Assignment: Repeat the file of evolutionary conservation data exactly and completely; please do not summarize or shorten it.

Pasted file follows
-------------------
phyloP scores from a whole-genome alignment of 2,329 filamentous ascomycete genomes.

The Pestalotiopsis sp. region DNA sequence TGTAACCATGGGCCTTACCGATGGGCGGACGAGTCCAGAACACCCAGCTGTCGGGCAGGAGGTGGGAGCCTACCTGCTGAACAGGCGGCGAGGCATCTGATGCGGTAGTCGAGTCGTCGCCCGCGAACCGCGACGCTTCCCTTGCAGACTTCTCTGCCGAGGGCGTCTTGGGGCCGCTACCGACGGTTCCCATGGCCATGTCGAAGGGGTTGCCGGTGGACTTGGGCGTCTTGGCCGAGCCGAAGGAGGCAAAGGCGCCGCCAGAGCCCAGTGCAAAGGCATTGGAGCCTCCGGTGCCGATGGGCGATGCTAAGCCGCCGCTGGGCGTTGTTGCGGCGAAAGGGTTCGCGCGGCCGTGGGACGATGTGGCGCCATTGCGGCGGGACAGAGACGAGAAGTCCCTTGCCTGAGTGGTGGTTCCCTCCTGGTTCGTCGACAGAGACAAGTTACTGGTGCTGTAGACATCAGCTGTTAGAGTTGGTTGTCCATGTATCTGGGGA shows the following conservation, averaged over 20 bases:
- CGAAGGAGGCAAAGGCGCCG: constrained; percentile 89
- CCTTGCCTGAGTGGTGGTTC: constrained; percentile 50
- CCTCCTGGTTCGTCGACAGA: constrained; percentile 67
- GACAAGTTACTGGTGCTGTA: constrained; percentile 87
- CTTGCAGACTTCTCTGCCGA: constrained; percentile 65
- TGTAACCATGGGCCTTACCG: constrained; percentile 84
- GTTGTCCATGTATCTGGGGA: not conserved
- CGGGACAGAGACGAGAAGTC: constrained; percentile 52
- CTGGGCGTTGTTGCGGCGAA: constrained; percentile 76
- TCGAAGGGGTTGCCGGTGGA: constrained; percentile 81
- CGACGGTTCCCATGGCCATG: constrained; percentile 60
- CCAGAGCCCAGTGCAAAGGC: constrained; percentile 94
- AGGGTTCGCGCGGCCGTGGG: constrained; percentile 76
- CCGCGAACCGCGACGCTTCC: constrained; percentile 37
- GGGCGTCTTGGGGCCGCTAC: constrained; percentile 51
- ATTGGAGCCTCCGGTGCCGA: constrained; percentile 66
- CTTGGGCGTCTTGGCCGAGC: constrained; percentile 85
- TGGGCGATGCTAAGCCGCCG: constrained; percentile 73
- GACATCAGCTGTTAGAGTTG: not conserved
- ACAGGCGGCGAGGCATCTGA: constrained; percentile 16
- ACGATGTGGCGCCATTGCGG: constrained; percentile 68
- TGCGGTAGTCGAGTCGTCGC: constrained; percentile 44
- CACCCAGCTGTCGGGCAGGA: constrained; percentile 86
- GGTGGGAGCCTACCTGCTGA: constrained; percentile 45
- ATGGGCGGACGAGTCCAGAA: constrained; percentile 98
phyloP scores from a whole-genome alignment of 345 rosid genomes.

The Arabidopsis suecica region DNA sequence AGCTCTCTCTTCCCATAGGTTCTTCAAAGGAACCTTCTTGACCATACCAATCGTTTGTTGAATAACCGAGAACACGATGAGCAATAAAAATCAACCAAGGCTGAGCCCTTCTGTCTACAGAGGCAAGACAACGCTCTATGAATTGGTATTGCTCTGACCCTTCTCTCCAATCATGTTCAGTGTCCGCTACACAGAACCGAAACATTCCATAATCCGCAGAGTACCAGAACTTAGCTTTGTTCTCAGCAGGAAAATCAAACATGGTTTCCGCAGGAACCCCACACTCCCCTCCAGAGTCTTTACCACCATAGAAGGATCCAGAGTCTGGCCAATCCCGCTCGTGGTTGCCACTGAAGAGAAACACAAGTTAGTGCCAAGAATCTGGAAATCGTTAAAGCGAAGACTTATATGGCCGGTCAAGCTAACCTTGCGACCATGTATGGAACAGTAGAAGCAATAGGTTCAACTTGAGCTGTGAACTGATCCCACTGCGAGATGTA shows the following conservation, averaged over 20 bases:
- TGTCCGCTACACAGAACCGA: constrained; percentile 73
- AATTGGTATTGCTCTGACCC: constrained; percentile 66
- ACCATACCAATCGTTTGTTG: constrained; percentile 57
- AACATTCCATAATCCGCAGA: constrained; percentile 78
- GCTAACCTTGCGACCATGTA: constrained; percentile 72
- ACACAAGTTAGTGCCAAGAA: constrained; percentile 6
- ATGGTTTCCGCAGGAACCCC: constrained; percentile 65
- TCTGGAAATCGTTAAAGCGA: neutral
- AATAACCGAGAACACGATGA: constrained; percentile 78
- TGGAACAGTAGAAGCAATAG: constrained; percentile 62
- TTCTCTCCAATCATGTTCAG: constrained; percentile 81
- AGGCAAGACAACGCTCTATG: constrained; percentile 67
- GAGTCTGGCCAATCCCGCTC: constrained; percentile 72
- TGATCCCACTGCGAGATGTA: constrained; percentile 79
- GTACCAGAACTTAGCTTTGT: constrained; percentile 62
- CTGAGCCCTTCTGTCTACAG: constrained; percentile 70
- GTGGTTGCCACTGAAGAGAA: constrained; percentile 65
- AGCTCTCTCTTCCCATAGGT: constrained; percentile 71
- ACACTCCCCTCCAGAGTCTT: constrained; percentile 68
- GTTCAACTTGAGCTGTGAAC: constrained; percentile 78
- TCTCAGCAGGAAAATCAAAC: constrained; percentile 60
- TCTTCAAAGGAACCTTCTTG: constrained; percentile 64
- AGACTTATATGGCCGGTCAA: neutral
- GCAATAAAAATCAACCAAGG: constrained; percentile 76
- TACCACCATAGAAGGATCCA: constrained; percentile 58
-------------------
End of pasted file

phyloP scores from a whole-genome alignment of 2,329 filamentous ascomycete genomes.

The Pestalotiopsis sp. region DNA sequence TGTAACCATGGGCCTTACCGATGGGCGGACGAGTCCAGAACACCCAGCTGTCGGGCAGGAGGTGGGAGCCTACCTGCTGAACAGGCGGCGAGGCATCTGATGCGGTAGTCGAGTCGTCGCCCGCGAACCGCGACGCTTCCCTTGCAGACTTCTCTGCCGAGGGCGTCTTGGGGCCGCTACCGACGGTTCCCATGGCCATGTCGAAGGGGTTGCCGGTGGACTTGGGCGTCTTGGCCGAGCCGAAGGAGGCAAAGGCGCCGCCAGAGCCCAGTGCAAAGGCATTGGAGCCTCCGGTGCCGATGGGCGATGCTAAGCCGCCGCTGGGCGTTGTTGCGGCGAAAGGGTTCGCGCGGCCGTGGGACGATGTGGCGCCATTGCGGCGGGACAGAGACGAGAAGTCCCTTGCCTGAGTGGTGGTTCCCTCCTGGTTCGTCGACAGAGACAAGTTACTGGTGCTGTAGACATCAGCTGTTAGAGTTGGTTGTCCATGTATCTGGGGA shows the following conservation, averaged over 20 bases:
- CGAAGGAGGCAAAGGCGCCG: constrained; percentile 89
- CCTTGCCTGAGTGGTGGTTC: constrained; percentile 50
- CCTCCTGGTTCGTCGACAGA: constrained; percentile 67
- GACAAGTTACTGGTGCTGTA: constrained; percentile 87
- CTTGCAGACTTCTCTGCCGA: constrained; percentile 65
- TGTAACCATGGGCCTTACCG: constrained; percentile 84
- GTTGTCCATGTATCTGGGGA: not conserved
- CGGGACAGAGACGAGAAGTC: constrained; percentile 52
- CTGGGCGTTGTTGCGGCGAA: constrained; percentile 76
- TCGAAGGGGTTGCCGGTGGA: constrained; percentile 81
- CGACGGTTCCCATGGCCATG: constrained; percentile 60
- CCAGAGCCCAGTGCAAAGGC: constrained; percentile 94
- AGGGTTCGCGCGGCCGTGGG: constrained; percentile 76
- CCGCGAACCGCGACGCTTCC: constrained; percentile 37
- GGGCGTCTTGGGGCCGCTAC: constrained; percentile 51
- ATTGGAGCCTCCGGTGCCGA: constrained; percentile 66
- CTTGGGCGTCTTGGCCGAGC: constrained; percentile 85
- TGGGCGATGCTAAGCCGCCG: constrained; percentile 73
- GACATCAGCTGTTAGAGTTG: not conserved
- ACAGGCGGCGAGGCATCTGA: constrained; percentile 16
- ACGATGTGGCGCCATTGCGG: constrained; percentile 68
- TGCGGTAGTCGAGTCGTCGC: constrained; percentile 44
- CACCCAGCTGTCGGGCAGGA: constrained; percentile 86
- GGTGGGAGCCTACCTGCTGA: constrained; percentile 45
- ATGGGCGGACGAGTCCAGAA: constrained; percentile 98
phyloP scores from a whole-genome alignment of 345 rosid genomes.

The Arabidopsis suecica region DNA sequence AGCTCTCTCTTCCCATAGGTTCTTCAAAGGAACCTTCTTGACCATACCAATCGTTTGTTGAATAACCGAGAACACGATGAGCAATAAAAATCAACCAAGGCTGAGCCCTTCTGTCTACAGAGGCAAGACAACGCTCTATGAATTGGTATTGCTCTGACCCTTCTCTCCAATCATGTTCAGTGTCCGCTACACAGAACCGAAACATTCCATAATCCGCAGAGTACCAGAACTTAGCTTTGTTCTCAGCAGGAAAATCAAACATGGTTTCCGCAGGAACCCCACACTCCCCTCCAGAGTCTTTACCACCATAGAAGGATCCAGAGTCTGGCCAATCCCGCTCGTGGTTGCCACTGAAGAGAAACACAAGTTAGTGCCAAGAATCTGGAAATCGTTAAAGCGAAGACTTATATGGCCGGTCAAGCTAACCTTGCGACCATGTATGGAACAGTAGAAGCAATAGGTTCAACTTGAGCTGTGAACTGATCCCACTGCGAGATGTA shows the following conservation, averaged over 20 bases:
- TGTCCGCTACACAGAACCGA: constrained; percentile 73
- AATTGGTATTGCTCTGACCC: constrained; percentile 66
- ACCATACCAATCGTTTGTTG: constrained; percentile 57
- AACATTCCATAATCCGCAGA: constrained; percentile 78
- GCTAACCTTGCGACCATGTA: constrained; percentile 72
- ACACAAGTTAGTGCCAAGAA: constrained; percentile 6
- ATGGTTTCCGCAGGAACCCC: constrained; percentile 65
- TCTGGAAATCGTTAAAGCGA: neutral
- AATAACCGAGAACACGATGA: constrained; percentile 78
- TGGAACAGTAGAAGCAATAG: constrained; percentile 62
- TTCTCTCCAATCATGTTCAG: constrained; percentile 81
- AGGCAAGACAACGCTCTATG: constrained; percentile 67
- GAGTCTGGCCAATCCCGCTC: constrained; percentile 72
- TGATCCCACTGCGAGATGTA: constrained; percentile 79
- GTACCAGAACTTAGCTTTGT: constrained; percentile 62
- CTGAGCCCTTCTGTCTACAG: constrained; percentile 70
- GTGGTTGCCACTGAAGAGAA: constrained; percentile 65
- AGCTCTCTCTTCCCATAGGT: constrained; percentile 71
- ACACTCCCCTCCAGAGTCTT: constrained; percentile 68
- GTTCAACTTGAGCTGTGAAC: constrained; percentile 78
- TCTCAGCAGGAAAATCAAAC: constrained; percentile 60
- TCTTCAAAGGAACCTTCTTG: constrained; percentile 64
- AGACTTATATGGCCGGTCAA: neutral
- GCAATAAAAATCAACCAAGG: constrained; percentile 76
- TACCACCATAGAAGGATCCA: constrained; percentile 58